The Witness is an awesome game, and one that I’m still thinking about, even when I’m not playing it. I keep wanting to go back and solve more of those deviously clever line puzzles!
Yes, what you’ve heard about The Witness is true. The entirety of the gameplay revolves around exploring a mysterious island and interacting with various line puzzles. Before I played it, I was unsure that this single mechanic would stretch over multiple hours and an entire video game world. Boy, was I wrong! While the basic concept is very simple, (start in the big circle, and end in the little notch) the variations on the theme are numerous and some are very challenging.
Take the example above, from fairly early in the game. This is one of the first ‘twists’ on the formula that you come across. Can you tell what the black and white squares mean? I was impressed not only by the sheer range of line puzzle types, but also with the ability of the designers to teach the player how to solve the puzzles. They are broken down into the smallest digestible pieces in ‘learning sequences’ like the one above. Each puzzle from left to right builds on the one prior. By the end of this row of puzzles, you’ve got a good grasp on what the symbols mean. You need to draw the line so that all the black symbols are separated from the white symbols.
Without getting too spoilery with more of the puzzle types, I’ll just say that there are a lot of them. Some of them also involve symbols like the example above. Some of them require you to examine or interact with the environment around the puzzles. Many are a combination of previously learned techniques. Sometimes you might run across a puzzle and have no idea how to solve it. That’s ok, you just don’t have the right tools yet.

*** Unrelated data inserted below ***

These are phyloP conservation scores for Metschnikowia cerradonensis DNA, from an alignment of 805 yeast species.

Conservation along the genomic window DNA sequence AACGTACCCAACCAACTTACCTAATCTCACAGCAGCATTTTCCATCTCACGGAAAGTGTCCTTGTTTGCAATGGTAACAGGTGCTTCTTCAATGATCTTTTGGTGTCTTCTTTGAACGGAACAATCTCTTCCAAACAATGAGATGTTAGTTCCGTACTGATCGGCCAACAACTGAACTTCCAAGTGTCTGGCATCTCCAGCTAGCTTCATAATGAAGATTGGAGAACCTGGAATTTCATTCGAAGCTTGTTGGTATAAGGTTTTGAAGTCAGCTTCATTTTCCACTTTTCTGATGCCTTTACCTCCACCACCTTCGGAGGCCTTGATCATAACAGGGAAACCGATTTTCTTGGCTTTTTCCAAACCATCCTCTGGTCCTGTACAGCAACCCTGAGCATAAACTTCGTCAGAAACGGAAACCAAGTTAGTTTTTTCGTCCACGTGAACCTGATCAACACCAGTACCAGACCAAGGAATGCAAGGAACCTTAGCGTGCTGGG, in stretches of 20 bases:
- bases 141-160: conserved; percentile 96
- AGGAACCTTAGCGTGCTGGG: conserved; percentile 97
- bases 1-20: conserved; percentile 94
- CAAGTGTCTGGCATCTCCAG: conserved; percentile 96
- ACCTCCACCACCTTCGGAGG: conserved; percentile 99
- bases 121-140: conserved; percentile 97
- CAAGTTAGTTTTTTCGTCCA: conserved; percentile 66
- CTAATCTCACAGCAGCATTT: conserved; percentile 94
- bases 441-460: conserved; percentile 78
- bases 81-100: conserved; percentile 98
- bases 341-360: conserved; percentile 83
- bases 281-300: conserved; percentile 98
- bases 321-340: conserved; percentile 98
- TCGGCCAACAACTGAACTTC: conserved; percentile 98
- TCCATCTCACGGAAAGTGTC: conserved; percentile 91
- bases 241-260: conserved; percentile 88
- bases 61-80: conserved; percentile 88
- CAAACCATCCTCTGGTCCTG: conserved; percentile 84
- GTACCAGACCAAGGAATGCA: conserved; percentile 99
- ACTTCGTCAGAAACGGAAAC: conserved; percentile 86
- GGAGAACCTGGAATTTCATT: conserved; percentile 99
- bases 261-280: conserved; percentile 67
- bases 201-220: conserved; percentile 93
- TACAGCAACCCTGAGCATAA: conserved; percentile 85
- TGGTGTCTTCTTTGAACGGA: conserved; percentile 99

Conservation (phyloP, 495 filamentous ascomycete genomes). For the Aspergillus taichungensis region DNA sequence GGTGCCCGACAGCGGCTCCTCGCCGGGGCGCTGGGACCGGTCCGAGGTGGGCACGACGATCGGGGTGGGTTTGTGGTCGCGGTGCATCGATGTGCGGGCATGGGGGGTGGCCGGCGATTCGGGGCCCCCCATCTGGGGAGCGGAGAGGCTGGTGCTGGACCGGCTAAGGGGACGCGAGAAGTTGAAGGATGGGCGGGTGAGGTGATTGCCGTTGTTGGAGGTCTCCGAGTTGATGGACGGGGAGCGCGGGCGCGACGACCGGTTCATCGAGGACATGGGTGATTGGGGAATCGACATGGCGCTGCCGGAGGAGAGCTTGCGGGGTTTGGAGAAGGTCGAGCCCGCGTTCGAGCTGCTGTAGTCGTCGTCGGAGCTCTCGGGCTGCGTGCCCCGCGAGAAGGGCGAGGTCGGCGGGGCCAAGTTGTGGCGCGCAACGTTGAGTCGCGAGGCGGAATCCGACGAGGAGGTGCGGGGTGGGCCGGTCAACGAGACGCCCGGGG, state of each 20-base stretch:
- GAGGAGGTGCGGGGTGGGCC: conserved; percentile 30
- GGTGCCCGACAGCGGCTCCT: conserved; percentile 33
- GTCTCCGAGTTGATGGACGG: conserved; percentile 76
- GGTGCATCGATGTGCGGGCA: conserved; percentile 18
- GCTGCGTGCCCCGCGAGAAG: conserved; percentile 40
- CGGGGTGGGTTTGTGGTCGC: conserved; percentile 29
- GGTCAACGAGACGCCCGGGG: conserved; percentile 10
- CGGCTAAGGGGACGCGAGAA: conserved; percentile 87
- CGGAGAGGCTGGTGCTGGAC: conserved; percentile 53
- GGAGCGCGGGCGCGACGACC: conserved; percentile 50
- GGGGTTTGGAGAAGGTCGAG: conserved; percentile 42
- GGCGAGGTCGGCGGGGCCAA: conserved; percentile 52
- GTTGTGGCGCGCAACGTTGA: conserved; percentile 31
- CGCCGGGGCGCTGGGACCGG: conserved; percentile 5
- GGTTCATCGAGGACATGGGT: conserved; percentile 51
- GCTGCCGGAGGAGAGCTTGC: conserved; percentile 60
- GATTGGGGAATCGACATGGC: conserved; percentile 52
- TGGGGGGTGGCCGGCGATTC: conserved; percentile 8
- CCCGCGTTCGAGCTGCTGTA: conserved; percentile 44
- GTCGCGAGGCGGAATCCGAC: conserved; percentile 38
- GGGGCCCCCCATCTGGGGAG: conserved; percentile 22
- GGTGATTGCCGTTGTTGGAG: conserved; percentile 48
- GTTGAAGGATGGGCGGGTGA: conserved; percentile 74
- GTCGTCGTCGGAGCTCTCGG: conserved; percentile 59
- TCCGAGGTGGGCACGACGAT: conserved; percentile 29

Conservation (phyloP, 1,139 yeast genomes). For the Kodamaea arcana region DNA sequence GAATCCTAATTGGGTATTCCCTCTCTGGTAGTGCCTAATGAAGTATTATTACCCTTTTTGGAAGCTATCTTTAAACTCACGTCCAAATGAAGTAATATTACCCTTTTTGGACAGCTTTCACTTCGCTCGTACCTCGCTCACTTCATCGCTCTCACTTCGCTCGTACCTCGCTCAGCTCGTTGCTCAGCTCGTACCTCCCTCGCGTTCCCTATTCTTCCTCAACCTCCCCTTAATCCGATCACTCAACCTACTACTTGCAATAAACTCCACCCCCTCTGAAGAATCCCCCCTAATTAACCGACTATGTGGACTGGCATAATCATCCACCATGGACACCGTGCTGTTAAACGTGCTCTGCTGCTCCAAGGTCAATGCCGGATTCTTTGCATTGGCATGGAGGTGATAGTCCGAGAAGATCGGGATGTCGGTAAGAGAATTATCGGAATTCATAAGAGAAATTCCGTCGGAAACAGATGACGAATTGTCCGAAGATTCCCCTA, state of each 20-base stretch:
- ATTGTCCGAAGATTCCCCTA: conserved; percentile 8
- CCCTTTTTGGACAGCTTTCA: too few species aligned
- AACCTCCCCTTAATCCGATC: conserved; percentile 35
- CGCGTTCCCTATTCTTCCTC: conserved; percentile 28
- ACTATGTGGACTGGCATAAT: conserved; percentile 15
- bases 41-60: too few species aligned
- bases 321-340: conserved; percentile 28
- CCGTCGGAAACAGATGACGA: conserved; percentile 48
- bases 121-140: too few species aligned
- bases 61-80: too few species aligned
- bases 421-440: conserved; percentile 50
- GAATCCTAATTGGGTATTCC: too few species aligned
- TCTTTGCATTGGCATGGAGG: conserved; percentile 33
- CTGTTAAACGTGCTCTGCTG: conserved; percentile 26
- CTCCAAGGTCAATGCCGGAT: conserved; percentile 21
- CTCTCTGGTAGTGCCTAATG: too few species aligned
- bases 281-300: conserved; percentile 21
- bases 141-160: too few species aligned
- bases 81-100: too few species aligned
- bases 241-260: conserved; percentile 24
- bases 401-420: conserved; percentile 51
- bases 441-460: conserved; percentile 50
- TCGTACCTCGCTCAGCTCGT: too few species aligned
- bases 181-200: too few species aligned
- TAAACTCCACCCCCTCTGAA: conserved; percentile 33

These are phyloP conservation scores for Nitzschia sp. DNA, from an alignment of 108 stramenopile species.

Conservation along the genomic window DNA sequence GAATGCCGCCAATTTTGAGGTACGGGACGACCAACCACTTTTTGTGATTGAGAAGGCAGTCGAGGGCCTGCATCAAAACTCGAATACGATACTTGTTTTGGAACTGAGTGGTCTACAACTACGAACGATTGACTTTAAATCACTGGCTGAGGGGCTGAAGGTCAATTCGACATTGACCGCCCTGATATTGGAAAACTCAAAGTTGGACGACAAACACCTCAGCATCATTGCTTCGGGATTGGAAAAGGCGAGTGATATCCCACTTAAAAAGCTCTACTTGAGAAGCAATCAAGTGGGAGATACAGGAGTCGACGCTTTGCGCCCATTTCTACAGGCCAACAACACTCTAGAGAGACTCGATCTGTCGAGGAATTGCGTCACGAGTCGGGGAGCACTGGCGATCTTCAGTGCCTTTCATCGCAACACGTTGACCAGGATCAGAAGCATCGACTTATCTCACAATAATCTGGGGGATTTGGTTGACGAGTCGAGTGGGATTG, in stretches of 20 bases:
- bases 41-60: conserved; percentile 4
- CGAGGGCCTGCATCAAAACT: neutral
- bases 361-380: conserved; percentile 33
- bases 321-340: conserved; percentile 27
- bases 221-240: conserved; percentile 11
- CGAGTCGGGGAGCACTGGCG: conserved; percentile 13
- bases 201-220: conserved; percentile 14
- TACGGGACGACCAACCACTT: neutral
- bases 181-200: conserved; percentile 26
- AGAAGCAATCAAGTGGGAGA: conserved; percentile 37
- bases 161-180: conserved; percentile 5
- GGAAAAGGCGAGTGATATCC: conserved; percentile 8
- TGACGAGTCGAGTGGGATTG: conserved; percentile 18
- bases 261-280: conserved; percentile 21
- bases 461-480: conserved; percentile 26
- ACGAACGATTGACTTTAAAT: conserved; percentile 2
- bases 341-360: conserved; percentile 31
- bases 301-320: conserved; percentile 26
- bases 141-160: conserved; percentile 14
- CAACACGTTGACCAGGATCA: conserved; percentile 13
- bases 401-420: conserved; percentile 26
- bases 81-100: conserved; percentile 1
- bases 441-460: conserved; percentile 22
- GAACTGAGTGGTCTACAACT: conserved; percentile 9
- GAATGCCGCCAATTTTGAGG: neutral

Allow me too make a cross-genre comparison: Metroidvania games reward exploration by granting you in-game items to power up your character and allow you to reach new areas. The ice beam or the power bomb in Metroid open up previously inaccessible pathways and unlock new secrets. The Witness does something similar, but instead of granting you items in the game world, it grants you the player with knowledge to unlock the doors you saw earlier. By teaching you what the symbols mean, you get more powerful. It was a super cool feeling knowing that this game that I was interacting with was actually changing me as a person and creating new neural pathways in my brain.
All in all, I highly recommend The Witness, especially if you’re into puzzle games and games that make you think. Also, it’s just really pretty to walk around in.